I was diagnosed about a year ago after many trips to the hospital with pain and not being able to walk. It took so long for the RA to be diagnosed that I already have nodules on my hands and spondylo arthropathy in my back. Its so true when you tell people you have Rheumatoid Arthritis they say oh i have arthritis too take aleve it helps. Well it doesn't help. Family sometimes doesn't understand either that I can not walk for long periods of time nor drive. My kids are so used to a mom on the go and pushing through the pain that now at 45 they just don't get I need to slow down. I get chuckles when I fall and giggles when I randomly drop things and start to curse and yell "its not funny." There definitely needs to be more awareness and further research. We look ok on the outside to no one understands we are sick and there is no 'treatment' to cure us.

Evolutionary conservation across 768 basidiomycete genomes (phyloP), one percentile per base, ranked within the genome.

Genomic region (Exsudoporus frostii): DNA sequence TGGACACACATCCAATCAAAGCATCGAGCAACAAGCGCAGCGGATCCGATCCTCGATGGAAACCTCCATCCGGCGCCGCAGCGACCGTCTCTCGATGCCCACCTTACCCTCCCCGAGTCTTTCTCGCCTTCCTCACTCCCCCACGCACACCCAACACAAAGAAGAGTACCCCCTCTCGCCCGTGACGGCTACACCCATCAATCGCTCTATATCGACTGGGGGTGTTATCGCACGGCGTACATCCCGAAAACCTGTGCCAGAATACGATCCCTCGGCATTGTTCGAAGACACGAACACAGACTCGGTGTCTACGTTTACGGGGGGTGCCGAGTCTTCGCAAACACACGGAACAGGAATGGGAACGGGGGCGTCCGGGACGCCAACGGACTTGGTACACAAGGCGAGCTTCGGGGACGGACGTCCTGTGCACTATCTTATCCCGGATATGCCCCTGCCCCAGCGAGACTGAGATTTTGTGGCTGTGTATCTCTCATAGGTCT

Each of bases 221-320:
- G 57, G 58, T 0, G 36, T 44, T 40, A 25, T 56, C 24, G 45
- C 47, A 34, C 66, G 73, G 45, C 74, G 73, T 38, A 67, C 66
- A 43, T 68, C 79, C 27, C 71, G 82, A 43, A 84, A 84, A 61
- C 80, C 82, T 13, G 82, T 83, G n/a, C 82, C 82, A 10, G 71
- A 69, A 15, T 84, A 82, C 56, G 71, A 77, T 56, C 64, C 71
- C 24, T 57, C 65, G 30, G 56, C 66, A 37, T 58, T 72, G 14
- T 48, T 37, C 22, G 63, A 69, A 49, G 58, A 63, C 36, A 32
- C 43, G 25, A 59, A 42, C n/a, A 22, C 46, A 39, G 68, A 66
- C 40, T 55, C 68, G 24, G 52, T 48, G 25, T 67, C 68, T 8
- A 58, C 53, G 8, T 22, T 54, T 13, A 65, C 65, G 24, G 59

disease inferiority complex indeed. It literally took years for any doctors/parents/peers to really listen to me. That's why reading what you write that much more powerful. I feel like someone is telling my story. It is an isolating disease. There always seems to be more power in hiding it and pretending it is not there. It feels like a betrayal of one's pride to even admit that you are in pain, despite the fact that there you are, superwoman, doing everything in debilitating pain. It's not hip. It's not cool. Its just wishing you could sit down when everyone wants to dance. It's wishing for a wheelchair when you everyone sees you walking.

By the way, are there any women on here from Minneapolis? I would love to get connected with other people in the area.